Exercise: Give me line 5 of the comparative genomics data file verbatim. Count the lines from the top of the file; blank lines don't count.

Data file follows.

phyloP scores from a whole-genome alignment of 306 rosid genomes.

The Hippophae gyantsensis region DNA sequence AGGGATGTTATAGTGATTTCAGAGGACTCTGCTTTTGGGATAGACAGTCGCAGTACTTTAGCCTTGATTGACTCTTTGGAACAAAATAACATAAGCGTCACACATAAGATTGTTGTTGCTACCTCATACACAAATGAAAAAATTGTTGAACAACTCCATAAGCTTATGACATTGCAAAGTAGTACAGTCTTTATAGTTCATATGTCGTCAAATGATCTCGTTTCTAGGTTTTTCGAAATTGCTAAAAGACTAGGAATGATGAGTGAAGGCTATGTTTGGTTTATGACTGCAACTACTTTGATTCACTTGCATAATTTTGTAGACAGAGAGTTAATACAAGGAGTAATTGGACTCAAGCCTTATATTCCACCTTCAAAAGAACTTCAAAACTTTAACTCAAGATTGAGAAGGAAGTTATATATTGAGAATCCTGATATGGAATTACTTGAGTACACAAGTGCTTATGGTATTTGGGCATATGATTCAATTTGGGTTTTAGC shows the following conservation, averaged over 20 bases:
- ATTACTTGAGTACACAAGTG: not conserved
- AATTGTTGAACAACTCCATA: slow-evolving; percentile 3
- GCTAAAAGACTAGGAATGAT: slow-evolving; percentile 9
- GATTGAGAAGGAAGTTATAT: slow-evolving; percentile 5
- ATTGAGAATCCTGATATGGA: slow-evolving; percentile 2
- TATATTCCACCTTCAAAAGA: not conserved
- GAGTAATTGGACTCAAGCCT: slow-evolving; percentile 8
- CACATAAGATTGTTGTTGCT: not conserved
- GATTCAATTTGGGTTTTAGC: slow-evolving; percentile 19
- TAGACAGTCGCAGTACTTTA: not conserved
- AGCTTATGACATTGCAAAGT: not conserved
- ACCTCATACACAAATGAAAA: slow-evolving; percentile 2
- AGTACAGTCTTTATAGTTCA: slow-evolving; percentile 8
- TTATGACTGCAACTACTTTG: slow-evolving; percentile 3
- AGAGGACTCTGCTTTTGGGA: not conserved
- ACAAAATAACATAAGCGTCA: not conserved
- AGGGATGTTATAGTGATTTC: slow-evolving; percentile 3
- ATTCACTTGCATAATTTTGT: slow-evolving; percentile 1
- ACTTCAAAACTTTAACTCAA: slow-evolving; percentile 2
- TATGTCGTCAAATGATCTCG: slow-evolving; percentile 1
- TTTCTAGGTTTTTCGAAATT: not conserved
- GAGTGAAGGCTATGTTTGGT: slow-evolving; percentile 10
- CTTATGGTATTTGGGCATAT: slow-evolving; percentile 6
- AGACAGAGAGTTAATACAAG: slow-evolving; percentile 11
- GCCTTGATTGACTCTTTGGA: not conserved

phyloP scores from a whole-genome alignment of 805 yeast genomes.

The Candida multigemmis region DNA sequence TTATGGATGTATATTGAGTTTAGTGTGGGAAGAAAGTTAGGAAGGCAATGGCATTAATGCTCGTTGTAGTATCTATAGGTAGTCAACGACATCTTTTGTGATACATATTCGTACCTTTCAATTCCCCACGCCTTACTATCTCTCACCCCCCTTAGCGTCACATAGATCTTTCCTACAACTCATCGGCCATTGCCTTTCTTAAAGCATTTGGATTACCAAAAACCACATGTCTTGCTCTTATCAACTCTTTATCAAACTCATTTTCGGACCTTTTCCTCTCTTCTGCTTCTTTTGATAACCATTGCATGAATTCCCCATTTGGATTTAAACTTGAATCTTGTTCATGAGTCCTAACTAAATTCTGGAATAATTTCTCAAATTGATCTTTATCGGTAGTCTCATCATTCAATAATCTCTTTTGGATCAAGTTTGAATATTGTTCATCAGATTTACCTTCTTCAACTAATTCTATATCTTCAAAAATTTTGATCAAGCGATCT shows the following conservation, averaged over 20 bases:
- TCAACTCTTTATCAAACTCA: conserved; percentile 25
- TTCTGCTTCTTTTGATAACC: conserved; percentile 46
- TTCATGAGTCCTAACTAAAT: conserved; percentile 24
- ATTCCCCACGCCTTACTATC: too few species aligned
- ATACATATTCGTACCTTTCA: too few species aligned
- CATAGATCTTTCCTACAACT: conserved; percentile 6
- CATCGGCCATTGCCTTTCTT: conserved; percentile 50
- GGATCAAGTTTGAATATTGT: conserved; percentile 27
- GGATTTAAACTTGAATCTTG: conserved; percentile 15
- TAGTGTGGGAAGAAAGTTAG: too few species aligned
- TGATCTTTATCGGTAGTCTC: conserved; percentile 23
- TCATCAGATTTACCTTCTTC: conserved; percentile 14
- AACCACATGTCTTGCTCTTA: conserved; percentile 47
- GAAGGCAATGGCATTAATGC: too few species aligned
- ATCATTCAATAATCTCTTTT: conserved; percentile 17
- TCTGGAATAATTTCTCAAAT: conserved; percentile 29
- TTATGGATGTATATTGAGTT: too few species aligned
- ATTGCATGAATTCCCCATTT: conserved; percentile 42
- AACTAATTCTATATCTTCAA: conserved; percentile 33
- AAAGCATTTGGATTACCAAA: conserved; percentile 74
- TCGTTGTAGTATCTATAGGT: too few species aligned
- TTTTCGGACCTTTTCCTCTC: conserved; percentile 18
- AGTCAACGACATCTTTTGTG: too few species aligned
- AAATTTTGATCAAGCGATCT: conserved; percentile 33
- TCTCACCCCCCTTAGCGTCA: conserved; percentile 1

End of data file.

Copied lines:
- GCTAAAAGACTAGGAATGAT: slow-evolving; percentile 9